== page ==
DuetsBlog Collaborations in Creativity & the Law

Category Archives: First Amendment

Subscribe to First Amendment RSS Feed

Supreme Court Benches Dan Snyder’s Team

Posted in Articles, Branding, First Amendment, Law Suits, Marketing, Trademarks

Last week the U.S. Supreme Court agreed to hear Mr. Simon Tam’s arguments and review the Court of Appeals for the Federal Circuit’s majority decision striking as unconstitutional Lanham Act Section 2(a)’s bar against the federal registration of disparaging matter, so it will decide the following issue, once and for all: “Whether the disparagement provision… Continue Reading

Timber! Will the Little Trees Car Freshener Configuration Trademark be Chopped Down?

Posted in Articles, Branding, Dilution, Fair Use, Famous Marks, First Amendment, Genericide, Infringement, Law Suits, Loss of Rights, Marketing, Non-Traditional Trademarks, Product Configurations, Trademark Bullying, Trademarks

We wrote about the above trademark warning ad a few years back, and the claimed trademark owner likely recognizing vulnerability as to validity: “The idea generally is, let’s show and create a record that we are educating the public about our trademark rights and hopefully deterring misuses that otherwise might find their way into the public… Continue Reading

Can Starbucks Tolerate Cannabis Parody?

Posted in Advertising, Articles, Branding, Dilution, Famous Marks, Fashion, FDA Approval, First Amendment, Food, Infringement, Law Suits, Marketing, Trademarks

A couple of weeks back, I captured this image from a t-shirt for sale in Starbucks’ backyard — at a shop in the Pike Place Market area of Seattle: One of the things it brought to mind for me is the dozen year long trademark dilution case that Starbucks lost, over and over, a few… Continue Reading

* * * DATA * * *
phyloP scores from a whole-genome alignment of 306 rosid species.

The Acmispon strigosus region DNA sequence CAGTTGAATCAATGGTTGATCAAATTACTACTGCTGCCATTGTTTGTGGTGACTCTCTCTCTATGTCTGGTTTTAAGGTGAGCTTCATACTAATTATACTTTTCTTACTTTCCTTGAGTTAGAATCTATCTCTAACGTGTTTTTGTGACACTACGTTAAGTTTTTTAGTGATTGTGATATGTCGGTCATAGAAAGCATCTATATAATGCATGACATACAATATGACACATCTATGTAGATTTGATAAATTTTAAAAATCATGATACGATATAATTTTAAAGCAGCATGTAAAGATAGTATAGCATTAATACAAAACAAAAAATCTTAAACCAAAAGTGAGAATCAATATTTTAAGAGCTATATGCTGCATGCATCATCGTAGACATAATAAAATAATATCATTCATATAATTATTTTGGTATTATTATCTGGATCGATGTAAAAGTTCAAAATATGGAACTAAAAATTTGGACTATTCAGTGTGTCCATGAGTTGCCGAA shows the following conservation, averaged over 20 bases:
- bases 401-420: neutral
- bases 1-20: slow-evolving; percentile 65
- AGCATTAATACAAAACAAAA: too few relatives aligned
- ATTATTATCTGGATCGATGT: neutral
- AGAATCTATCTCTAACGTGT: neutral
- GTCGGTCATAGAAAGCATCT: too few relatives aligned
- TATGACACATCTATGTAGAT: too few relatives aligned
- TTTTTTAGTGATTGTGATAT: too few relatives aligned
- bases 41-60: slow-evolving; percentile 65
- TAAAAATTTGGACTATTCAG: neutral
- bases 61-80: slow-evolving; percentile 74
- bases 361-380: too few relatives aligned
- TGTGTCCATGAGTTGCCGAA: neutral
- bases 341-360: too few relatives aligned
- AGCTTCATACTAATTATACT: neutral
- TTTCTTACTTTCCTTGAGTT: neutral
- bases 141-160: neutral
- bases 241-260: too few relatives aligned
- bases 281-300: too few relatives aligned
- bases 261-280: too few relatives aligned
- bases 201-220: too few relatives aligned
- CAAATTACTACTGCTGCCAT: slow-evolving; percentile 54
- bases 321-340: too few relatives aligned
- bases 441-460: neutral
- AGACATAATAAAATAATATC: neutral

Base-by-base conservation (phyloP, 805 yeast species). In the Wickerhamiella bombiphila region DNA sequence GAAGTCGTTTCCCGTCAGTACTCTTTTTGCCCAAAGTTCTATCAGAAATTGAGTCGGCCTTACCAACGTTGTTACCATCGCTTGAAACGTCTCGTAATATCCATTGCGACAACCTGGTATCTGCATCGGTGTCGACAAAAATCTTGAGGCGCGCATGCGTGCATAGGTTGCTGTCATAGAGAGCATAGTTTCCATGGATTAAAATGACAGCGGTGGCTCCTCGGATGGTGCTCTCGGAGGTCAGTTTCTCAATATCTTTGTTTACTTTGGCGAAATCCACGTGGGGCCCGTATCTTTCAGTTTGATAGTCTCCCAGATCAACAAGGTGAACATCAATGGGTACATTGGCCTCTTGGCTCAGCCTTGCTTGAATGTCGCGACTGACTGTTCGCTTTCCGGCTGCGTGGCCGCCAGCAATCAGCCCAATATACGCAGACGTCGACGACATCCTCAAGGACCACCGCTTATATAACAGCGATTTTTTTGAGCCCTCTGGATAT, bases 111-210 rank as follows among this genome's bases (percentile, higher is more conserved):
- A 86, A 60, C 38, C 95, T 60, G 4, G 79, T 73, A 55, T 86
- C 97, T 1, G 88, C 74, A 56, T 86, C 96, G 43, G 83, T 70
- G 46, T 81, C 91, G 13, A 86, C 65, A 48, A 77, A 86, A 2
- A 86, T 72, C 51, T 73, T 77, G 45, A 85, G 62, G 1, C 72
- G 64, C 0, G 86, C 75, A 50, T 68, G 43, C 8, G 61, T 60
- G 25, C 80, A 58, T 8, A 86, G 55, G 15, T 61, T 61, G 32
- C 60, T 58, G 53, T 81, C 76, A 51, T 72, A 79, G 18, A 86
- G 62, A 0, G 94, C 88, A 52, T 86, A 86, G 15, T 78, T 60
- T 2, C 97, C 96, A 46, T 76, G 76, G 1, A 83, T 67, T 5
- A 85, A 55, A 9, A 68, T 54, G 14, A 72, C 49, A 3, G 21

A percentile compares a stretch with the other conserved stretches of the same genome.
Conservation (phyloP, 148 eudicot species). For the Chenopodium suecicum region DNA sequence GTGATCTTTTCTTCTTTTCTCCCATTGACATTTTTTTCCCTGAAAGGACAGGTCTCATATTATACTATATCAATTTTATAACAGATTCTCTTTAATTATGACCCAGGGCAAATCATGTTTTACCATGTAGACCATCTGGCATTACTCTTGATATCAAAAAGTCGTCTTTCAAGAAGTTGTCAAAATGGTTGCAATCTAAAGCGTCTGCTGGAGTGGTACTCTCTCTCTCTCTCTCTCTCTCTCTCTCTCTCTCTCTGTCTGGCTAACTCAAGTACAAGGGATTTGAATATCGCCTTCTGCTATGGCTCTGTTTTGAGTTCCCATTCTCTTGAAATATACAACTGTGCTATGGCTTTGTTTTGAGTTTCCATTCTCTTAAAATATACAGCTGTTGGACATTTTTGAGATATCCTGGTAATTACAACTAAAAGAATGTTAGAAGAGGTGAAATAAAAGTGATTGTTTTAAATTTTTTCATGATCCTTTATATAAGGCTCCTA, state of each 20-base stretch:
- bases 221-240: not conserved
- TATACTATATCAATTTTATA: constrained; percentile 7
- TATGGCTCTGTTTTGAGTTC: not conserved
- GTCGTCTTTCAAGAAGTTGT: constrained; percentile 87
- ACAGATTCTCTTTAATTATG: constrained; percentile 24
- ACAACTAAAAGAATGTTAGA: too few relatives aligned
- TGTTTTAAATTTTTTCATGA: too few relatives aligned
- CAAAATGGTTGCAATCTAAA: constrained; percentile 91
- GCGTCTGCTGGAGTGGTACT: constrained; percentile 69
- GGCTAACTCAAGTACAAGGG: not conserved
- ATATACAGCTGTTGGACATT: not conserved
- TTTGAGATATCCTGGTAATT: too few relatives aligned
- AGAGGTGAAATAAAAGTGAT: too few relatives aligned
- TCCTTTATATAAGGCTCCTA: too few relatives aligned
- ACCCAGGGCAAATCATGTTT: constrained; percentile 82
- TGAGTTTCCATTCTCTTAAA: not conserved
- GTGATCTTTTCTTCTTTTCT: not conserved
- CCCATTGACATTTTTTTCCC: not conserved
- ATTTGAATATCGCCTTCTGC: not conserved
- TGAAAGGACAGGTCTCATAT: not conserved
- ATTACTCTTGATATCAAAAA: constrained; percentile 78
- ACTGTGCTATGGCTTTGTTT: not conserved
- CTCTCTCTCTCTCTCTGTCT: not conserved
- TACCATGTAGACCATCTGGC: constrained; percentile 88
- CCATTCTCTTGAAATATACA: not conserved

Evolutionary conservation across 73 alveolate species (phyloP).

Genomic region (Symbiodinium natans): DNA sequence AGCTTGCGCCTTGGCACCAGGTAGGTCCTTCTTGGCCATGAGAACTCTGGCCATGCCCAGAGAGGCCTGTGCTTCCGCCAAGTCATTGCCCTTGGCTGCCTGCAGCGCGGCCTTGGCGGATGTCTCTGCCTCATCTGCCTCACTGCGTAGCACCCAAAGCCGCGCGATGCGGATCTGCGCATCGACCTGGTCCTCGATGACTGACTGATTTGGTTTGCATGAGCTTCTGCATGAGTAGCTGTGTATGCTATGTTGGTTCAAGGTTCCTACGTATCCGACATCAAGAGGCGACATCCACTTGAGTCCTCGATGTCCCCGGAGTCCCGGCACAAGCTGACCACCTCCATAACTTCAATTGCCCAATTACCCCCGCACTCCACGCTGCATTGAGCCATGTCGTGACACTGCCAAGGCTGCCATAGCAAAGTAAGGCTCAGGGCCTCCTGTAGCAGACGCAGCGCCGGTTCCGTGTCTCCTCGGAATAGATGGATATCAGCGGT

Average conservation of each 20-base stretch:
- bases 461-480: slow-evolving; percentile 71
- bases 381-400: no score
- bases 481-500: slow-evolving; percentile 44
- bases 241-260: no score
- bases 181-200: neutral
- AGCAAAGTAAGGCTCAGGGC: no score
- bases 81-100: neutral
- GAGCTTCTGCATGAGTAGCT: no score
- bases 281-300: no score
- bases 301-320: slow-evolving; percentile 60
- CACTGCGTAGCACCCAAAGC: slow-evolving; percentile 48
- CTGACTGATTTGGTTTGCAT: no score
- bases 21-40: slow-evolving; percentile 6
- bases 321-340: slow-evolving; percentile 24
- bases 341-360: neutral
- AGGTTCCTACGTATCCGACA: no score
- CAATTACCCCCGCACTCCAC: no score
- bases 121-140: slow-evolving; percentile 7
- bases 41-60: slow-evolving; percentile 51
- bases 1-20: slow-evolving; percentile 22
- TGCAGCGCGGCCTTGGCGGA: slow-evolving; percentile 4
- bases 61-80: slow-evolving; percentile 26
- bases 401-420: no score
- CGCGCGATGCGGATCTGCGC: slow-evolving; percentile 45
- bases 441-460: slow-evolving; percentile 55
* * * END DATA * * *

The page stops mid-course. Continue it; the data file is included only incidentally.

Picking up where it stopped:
Zero Tolerance #USOC Trademark Overreach

Posted in Advertising, Articles, Branding, First Amendment, International, Law Suits, Marketing, Social Media, Social Networking, Technology, Trademark Bullying, Trademarks

By way of follow-up to Tim’s and David’s recent discussions about Rio2016 and related U.S. Olympic Committee trademark enforcement issues, it appears that a local Minnesota carpet cleaning business called Zerorez, is poised to press the issue of the USOC’s overreaching trademark policies by asking the federal district court in Minnesota to confirm it may… Continue Reading

Is the US Olympic Committee’s #TwitterBan Fair or Foul?

Posted in Fair Use, First Amendment, Trademark Bullying

The 2016 Summer Olympics will officially* begin in eight days. Yet the U.S. Olympic Committee’s (USOC) efforts to enforce the Olympic trademarks are truly an eternal battle. While the USOC has a reputation for aggressively enforcing its trademark rights, the USOC seems to have set a new personal record for aggressive tactics, attempting to enforce… Continue Reading

USPTO Keeps the Door Locked for Marijuana-related Services